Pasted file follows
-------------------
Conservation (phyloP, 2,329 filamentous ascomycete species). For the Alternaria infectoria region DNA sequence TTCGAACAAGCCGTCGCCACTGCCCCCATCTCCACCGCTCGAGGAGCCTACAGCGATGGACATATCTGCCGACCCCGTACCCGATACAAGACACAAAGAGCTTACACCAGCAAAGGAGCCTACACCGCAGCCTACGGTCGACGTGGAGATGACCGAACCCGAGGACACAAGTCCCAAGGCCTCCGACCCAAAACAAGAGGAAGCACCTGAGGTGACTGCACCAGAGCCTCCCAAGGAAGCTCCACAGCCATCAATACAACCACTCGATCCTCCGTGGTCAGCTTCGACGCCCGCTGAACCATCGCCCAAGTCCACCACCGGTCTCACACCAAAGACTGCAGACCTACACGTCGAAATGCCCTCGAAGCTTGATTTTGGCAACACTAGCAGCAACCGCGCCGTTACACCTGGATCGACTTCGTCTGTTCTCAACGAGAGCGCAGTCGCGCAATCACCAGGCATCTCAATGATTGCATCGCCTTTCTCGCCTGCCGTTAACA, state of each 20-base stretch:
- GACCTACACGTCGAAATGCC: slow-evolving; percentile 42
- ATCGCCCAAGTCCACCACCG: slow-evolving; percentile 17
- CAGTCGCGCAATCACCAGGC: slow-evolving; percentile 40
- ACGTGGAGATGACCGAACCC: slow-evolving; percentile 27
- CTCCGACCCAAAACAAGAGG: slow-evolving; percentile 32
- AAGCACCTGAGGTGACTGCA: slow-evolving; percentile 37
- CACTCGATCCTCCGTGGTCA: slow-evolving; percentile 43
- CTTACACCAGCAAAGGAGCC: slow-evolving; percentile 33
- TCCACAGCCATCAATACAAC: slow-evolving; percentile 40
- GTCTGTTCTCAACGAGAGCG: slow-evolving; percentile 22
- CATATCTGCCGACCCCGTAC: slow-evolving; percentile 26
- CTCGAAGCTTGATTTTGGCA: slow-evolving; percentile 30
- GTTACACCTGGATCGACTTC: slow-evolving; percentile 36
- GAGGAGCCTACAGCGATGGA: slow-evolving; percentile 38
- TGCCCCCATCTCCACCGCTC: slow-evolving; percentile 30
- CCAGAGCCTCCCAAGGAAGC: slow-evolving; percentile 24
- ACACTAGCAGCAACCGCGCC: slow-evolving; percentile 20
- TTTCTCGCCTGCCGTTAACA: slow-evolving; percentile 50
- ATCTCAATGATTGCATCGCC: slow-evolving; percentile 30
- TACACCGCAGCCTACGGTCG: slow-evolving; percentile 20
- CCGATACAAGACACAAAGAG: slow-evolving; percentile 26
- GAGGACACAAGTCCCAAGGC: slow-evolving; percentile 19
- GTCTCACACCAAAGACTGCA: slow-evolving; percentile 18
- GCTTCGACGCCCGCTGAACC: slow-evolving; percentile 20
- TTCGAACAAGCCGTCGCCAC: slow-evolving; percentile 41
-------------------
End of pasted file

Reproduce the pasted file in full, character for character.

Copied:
Conservation (phyloP, 2,329 filamentous ascomycete species). For the Alternaria infectoria region DNA sequence TTCGAACAAGCCGTCGCCACTGCCCCCATCTCCACCGCTCGAGGAGCCTACAGCGATGGACATATCTGCCGACCCCGTACCCGATACAAGACACAAAGAGCTTACACCAGCAAAGGAGCCTACACCGCAGCCTACGGTCGACGTGGAGATGACCGAACCCGAGGACACAAGTCCCAAGGCCTCCGACCCAAAACAAGAGGAAGCACCTGAGGTGACTGCACCAGAGCCTCCCAAGGAAGCTCCACAGCCATCAATACAACCACTCGATCCTCCGTGGTCAGCTTCGACGCCCGCTGAACCATCGCCCAAGTCCACCACCGGTCTCACACCAAAGACTGCAGACCTACACGTCGAAATGCCCTCGAAGCTTGATTTTGGCAACACTAGCAGCAACCGCGCCGTTACACCTGGATCGACTTCGTCTGTTCTCAACGAGAGCGCAGTCGCGCAATCACCAGGCATCTCAATGATTGCATCGCCTTTCTCGCCTGCCGTTAACA, state of each 20-base stretch:
- GACCTACACGTCGAAATGCC: slow-evolving; percentile 42
- ATCGCCCAAGTCCACCACCG: slow-evolving; percentile 17
- CAGTCGCGCAATCACCAGGC: slow-evolving; percentile 40
- ACGTGGAGATGACCGAACCC: slow-evolving; percentile 27
- CTCCGACCCAAAACAAGAGG: slow-evolving; percentile 32
- AAGCACCTGAGGTGACTGCA: slow-evolving; percentile 37
- CACTCGATCCTCCGTGGTCA: slow-evolving; percentile 43
- CTTACACCAGCAAAGGAGCC: slow-evolving; percentile 33
- TCCACAGCCATCAATACAAC: slow-evolving; percentile 40
- GTCTGTTCTCAACGAGAGCG: slow-evolving; percentile 22
- CATATCTGCCGACCCCGTAC: slow-evolving; percentile 26
- CTCGAAGCTTGATTTTGGCA: slow-evolving; percentile 30
- GTTACACCTGGATCGACTTC: slow-evolving; percentile 36
- GAGGAGCCTACAGCGATGGA: slow-evolving; percentile 38
- TGCCCCCATCTCCACCGCTC: slow-evolving; percentile 30
- CCAGAGCCTCCCAAGGAAGC: slow-evolving; percentile 24
- ACACTAGCAGCAACCGCGCC: slow-evolving; percentile 20
- TTTCTCGCCTGCCGTTAACA: slow-evolving; percentile 50
- ATCTCAATGATTGCATCGCC: slow-evolving; percentile 30
- TACACCGCAGCCTACGGTCG: slow-evolving; percentile 20
- CCGATACAAGACACAAAGAG: slow-evolving; percentile 26
- GAGGACACAAGTCCCAAGGC: slow-evolving; percentile 19
- GTCTCACACCAAAGACTGCA: slow-evolving; percentile 18
- GCTTCGACGCCCGCTGAACC: slow-evolving; percentile 20
- TTCGAACAAGCCGTCGCCAC: slow-evolving; percentile 41